In 2011, Wai Song was just your everyday student.
He didn’t have a car and had to rely on other means to get around. Grab and Uber had yet to make their presences felt in Melaka, where he was studying.
“I felt very upset when I needed transportation, but it was too expensive for me to get a taxi and I felt embarrassed to ask for rides from friends frequently,” he said.
He often resorted to walking to get where he needed to, and the feeling of discontent grew.
For his final year project, he had to learn how to develop websites. But he found that the syllabus of website design used by his school was somewhat outdated.
What would a young enterprising student in the Internet age do?
Wai Song went online, and picked up a programming language by himself.
“It was very difficult to start from zero since it had nothing related to what our lecturer taught,” he admitted.
After a year of self-study, he wanted to develop something to see how far it could go.
Then he remembered the pain of his early student days and the struggle of getting around.
So he created Anemon Ride, a carpooling platform exclusively for university students.
In case you’re wondering, the name comes from the symbiotic relationship between anemones and clownfish, made famous by the Pixar hit Finding Nemo.
“This kind of relationship is exactly our concept. The driver provides a safe carpool and the passenger jumps onto the carpool they desire and shares the fares with the driver as a return,” explained Wai Song.
Only university students need apply to join Anemon Ride; for now, the universities available include Multimedia University, Sunway University, Taylor’s University, UTEM and UTAR.
In fact, as long as there is a minimum of 20 students from the same university who are interested to use the platform, their email domain will be added into the accepted university list.
Their Anemon Ride accounts are tied to their university emails. Without an email address from one of the recognised university domains, you can’t even register.
For potential drivers, they have to go for a more stringent vetting process which includes:
- Uploading their student ID, I.C. and driving license for verification.
- After verification, drivers have to complete their personal profile and upload their vehicle image, vehicle brand, car plate number, phone number and full name.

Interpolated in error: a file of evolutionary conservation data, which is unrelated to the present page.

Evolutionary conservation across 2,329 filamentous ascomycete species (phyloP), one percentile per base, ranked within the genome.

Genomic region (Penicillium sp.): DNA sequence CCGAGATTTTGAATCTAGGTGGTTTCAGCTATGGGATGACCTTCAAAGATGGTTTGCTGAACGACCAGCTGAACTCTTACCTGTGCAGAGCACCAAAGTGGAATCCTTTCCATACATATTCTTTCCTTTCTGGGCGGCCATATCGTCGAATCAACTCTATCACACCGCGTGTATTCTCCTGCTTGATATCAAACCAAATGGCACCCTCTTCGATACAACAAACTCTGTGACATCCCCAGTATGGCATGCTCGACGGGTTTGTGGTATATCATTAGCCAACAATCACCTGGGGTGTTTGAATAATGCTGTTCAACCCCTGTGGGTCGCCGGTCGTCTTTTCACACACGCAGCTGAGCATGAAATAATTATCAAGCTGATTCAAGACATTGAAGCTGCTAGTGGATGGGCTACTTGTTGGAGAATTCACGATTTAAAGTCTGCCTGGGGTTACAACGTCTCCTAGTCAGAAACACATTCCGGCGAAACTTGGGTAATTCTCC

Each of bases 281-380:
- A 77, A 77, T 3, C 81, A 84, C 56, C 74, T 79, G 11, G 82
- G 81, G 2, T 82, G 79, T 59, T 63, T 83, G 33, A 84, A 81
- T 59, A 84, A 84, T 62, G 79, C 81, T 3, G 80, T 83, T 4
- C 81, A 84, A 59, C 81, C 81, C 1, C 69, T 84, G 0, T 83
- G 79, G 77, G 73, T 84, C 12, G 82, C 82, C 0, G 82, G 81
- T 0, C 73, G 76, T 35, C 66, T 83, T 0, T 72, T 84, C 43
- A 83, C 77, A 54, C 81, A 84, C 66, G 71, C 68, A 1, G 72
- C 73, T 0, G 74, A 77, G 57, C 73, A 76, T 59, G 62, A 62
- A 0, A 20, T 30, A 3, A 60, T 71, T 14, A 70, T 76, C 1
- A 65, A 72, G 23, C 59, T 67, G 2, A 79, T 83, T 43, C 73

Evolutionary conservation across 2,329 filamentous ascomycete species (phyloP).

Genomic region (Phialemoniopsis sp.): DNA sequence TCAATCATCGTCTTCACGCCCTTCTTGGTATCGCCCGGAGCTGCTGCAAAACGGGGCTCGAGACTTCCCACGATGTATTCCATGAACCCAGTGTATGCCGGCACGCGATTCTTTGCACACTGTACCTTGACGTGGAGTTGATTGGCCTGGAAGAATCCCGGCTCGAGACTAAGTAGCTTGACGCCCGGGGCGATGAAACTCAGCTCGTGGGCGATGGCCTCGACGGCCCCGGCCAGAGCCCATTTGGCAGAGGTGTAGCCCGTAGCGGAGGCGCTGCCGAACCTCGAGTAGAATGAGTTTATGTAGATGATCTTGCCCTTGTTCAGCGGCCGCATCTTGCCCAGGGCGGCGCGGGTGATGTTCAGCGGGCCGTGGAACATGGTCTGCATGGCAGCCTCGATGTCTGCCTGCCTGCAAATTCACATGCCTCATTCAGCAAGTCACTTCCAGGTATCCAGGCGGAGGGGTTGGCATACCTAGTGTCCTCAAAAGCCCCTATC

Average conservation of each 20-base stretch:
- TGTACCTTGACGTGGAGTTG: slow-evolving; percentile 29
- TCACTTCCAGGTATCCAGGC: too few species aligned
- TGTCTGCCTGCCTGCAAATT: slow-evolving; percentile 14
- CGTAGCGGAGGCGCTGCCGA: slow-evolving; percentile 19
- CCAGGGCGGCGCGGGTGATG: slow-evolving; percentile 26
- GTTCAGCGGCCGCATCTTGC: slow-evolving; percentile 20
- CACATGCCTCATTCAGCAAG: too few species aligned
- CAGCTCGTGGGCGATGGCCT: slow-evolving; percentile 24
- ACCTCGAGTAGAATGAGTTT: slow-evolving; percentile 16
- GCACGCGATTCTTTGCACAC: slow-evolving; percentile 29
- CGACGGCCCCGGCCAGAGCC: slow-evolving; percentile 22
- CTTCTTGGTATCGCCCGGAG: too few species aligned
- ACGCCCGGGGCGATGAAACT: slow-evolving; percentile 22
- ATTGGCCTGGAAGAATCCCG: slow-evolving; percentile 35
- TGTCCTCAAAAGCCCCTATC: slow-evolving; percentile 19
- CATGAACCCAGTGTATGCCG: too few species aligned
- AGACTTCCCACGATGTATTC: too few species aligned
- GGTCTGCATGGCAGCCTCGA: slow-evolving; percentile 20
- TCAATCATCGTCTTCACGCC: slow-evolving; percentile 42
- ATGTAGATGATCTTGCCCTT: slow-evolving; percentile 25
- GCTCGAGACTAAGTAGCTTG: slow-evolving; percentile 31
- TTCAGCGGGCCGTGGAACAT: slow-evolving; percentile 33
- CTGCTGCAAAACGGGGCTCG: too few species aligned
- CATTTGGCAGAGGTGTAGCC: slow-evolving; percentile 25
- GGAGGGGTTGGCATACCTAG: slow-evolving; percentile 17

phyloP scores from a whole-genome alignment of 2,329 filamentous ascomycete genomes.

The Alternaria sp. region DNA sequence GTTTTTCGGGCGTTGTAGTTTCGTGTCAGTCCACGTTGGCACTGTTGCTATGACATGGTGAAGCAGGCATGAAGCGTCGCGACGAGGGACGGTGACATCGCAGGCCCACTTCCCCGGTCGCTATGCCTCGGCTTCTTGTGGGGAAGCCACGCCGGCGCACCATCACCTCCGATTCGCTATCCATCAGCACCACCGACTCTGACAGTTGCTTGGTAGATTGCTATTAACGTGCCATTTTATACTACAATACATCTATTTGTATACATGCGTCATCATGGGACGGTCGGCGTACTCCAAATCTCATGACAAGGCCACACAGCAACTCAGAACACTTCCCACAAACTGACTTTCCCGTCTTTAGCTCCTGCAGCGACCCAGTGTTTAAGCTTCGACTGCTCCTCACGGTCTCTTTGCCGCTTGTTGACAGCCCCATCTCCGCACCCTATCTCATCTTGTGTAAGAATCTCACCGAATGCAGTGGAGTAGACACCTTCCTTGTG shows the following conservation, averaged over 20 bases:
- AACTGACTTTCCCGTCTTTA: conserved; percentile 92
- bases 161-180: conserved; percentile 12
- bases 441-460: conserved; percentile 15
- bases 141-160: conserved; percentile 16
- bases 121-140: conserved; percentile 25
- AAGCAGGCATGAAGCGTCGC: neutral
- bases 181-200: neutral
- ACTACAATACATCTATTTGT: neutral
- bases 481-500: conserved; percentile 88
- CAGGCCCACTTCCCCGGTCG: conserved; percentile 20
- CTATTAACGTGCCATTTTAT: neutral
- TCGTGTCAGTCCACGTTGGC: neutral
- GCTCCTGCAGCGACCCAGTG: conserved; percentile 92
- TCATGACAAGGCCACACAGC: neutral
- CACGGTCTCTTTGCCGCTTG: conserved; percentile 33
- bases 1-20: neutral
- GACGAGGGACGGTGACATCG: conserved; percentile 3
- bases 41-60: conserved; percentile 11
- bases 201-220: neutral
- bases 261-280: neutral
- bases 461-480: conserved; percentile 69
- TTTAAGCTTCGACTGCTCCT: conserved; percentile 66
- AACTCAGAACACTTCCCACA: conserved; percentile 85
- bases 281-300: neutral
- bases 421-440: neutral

When users are requesting for rides, basic information like vehicle images are directly displayed in driver’s profile. Once they hit “join”, they’ll have to wait for the driver’s approval.
Sensitive information such as phone numbers and car plate numbers are only displayed to the passengers when drivers have accepted the ride.
There is also a rating system in place for both drivers and passengers to rate each other.
Anemon Ride currently takes no cuts from the transactions between passengers and drivers. Passengers just pay cash-on-demand once the ride is completed, but the fare is agreed on before the ride takes place.
According to Wai Song, Anemon Ride only monetises through ads on the platform.
“I’m trying to make this website a non-commercial project. I have users who suggested that I take a cut from each ride, since I put a lot of effort into this website.”
The Tricky Issue Of Security
Wai Song understands such concerns, and told us about some security measures present on Anemon Ride.
For one, they have a Female-Only section. When registering, users choose their gender.
Female drivers are also able tick one extra checkbox that allows them to restrict their carpool provided to “for females only”.
Female users are then able to see the carpools that are provided by female drivers and only visible to females.
“If a man intentionally registers as female and joins the female-only carpool, his account will be blocked. This man will not be allowed to use our system anymore since each student only has one student email,” said Wai Song.
Looking At The Road Ahead
At the moment, Wai Song is a one-man team, playing the roles of founder, developer and system designer.
He told us, “I just graduated from Multimedia University Melaka Campus, with a Degree in Information Technology. I currently work full-time in Anemon Ride but I am struggling whether I should follow my mother’s expectations to find a nice job or continue to expand this website as my career.”
He’s currently working on learning a cross-platform mobile app development language with hopes that he can eventually develop an app for Anemon Ride.
Less than a month old, the sentiment behind the startup is nice, and university students would appreciate having a cheaper alternative.
However, there already are other carpooling apps that run on the same model where the “costing system only pays the driver enough to cover the fuel cost to-location”. Even the Female-Only section, while a good idea, isn’t unique to this platform.
Will Anemon Ride be able to survive in its current iteration?
Right now, it’s more of a passion project, but it does stand as a testament to what one person’s determination can build.